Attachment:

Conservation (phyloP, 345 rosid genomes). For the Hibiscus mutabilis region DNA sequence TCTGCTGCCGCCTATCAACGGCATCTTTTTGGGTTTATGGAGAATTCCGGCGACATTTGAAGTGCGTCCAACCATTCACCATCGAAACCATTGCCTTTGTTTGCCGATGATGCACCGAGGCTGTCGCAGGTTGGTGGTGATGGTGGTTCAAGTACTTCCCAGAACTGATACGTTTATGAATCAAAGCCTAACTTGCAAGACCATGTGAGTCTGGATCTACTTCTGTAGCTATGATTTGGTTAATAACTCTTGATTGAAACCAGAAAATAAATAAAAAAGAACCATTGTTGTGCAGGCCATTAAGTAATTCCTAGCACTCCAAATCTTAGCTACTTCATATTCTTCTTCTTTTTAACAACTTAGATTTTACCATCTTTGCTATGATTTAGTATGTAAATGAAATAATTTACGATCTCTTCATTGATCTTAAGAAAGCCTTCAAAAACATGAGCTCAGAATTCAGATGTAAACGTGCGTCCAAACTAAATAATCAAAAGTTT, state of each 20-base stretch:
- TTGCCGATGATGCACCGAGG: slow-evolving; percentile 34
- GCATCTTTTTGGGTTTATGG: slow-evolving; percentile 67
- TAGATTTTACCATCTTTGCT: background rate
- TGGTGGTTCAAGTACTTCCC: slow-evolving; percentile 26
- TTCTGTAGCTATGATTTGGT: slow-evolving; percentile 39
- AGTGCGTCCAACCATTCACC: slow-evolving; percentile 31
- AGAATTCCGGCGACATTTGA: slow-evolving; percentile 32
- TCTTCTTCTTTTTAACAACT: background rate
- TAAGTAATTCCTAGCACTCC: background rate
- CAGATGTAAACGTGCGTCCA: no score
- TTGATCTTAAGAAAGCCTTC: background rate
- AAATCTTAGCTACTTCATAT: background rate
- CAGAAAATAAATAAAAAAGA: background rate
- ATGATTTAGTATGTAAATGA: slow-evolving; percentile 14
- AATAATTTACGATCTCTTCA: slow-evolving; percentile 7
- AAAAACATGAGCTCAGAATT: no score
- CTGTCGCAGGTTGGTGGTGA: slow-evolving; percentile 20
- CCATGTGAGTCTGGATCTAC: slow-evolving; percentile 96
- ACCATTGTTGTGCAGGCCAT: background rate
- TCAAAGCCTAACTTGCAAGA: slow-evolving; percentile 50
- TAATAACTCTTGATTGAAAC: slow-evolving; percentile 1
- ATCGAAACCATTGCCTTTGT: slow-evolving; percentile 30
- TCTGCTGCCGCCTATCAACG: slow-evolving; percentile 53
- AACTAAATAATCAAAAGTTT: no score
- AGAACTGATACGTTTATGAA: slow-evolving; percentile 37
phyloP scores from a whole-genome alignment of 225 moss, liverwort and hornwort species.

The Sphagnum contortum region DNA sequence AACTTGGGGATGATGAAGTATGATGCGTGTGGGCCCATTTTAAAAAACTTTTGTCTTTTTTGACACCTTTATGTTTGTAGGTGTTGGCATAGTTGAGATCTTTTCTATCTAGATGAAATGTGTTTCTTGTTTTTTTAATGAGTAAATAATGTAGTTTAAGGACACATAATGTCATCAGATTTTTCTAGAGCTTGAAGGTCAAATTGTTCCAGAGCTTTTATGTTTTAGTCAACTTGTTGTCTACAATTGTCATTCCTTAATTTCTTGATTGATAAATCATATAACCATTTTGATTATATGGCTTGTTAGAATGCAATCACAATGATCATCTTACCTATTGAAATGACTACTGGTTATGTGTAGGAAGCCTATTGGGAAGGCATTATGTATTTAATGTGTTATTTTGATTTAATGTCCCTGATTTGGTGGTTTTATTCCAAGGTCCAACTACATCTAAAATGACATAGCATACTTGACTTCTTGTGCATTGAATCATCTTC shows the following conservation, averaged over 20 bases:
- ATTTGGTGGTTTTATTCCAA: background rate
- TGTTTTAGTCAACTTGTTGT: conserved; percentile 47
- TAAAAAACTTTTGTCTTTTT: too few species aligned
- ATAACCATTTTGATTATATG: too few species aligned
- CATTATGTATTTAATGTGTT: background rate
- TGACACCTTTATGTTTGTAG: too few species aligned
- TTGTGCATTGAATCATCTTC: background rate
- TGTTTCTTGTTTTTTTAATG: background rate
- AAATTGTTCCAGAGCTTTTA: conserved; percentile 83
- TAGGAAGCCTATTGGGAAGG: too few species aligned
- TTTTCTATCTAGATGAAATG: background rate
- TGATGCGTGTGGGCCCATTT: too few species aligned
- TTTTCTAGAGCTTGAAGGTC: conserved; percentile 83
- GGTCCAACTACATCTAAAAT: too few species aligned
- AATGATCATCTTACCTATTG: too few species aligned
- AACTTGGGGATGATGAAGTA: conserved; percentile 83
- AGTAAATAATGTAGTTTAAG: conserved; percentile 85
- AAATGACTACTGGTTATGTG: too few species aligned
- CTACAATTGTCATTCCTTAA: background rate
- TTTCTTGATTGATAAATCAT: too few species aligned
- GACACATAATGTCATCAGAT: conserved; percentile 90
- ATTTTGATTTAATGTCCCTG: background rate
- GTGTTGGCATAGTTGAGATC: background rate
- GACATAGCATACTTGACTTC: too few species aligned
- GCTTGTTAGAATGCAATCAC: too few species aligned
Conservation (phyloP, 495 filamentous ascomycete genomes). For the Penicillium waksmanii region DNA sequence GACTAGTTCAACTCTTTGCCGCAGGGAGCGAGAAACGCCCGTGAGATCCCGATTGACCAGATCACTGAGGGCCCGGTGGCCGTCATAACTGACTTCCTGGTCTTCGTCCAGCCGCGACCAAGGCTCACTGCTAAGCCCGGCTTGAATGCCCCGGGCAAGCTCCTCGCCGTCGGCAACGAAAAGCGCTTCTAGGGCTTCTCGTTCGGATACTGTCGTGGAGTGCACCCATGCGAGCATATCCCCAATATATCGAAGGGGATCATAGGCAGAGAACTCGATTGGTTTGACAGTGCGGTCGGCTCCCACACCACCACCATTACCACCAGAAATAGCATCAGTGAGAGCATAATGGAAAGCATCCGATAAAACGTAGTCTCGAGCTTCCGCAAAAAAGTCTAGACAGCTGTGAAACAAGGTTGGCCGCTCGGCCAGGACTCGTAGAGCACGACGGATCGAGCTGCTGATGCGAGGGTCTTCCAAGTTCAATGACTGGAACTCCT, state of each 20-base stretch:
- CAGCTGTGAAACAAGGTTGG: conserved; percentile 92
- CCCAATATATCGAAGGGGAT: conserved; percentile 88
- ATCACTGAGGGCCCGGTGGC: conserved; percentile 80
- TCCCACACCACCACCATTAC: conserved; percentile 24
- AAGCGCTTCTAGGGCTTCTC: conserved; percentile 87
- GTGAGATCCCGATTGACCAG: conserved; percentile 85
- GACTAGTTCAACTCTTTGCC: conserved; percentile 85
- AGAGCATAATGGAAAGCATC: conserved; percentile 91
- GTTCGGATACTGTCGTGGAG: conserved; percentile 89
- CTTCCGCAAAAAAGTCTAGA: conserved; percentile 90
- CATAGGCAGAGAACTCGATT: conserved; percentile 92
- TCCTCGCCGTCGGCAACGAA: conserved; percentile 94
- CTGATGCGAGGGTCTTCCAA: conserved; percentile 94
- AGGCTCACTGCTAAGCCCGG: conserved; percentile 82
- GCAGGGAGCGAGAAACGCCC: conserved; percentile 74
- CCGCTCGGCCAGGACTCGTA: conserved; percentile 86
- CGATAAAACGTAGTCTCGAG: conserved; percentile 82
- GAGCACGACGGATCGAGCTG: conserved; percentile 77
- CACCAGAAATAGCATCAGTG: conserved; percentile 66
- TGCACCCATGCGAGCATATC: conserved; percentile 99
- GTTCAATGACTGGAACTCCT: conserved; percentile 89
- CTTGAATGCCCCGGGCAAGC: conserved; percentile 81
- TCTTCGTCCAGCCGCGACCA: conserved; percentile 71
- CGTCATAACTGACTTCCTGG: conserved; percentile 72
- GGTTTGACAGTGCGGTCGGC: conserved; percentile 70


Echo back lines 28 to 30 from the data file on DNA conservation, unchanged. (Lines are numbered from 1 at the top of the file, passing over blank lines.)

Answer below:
The Sphagnum contortum region DNA sequence AACTTGGGGATGATGAAGTATGATGCGTGTGGGCCCATTTTAAAAAACTTTTGTCTTTTTTGACACCTTTATGTTTGTAGGTGTTGGCATAGTTGAGATCTTTTCTATCTAGATGAAATGTGTTTCTTGTTTTTTTAATGAGTAAATAATGTAGTTTAAGGACACATAATGTCATCAGATTTTTCTAGAGCTTGAAGGTCAAATTGTTCCAGAGCTTTTATGTTTTAGTCAACTTGTTGTCTACAATTGTCATTCCTTAATTTCTTGATTGATAAATCATATAACCATTTTGATTATATGGCTTGTTAGAATGCAATCACAATGATCATCTTACCTATTGAAATGACTACTGGTTATGTGTAGGAAGCCTATTGGGAAGGCATTATGTATTTAATGTGTTATTTTGATTTAATGTCCCTGATTTGGTGGTTTTATTCCAAGGTCCAACTACATCTAAAATGACATAGCATACTTGACTTCTTGTGCATTGAATCATCTTC shows the following conservation, averaged over 20 bases:
- ATTTGGTGGTTTTATTCCAA: background rate
- TGTTTTAGTCAACTTGTTGT: conserved; percentile 47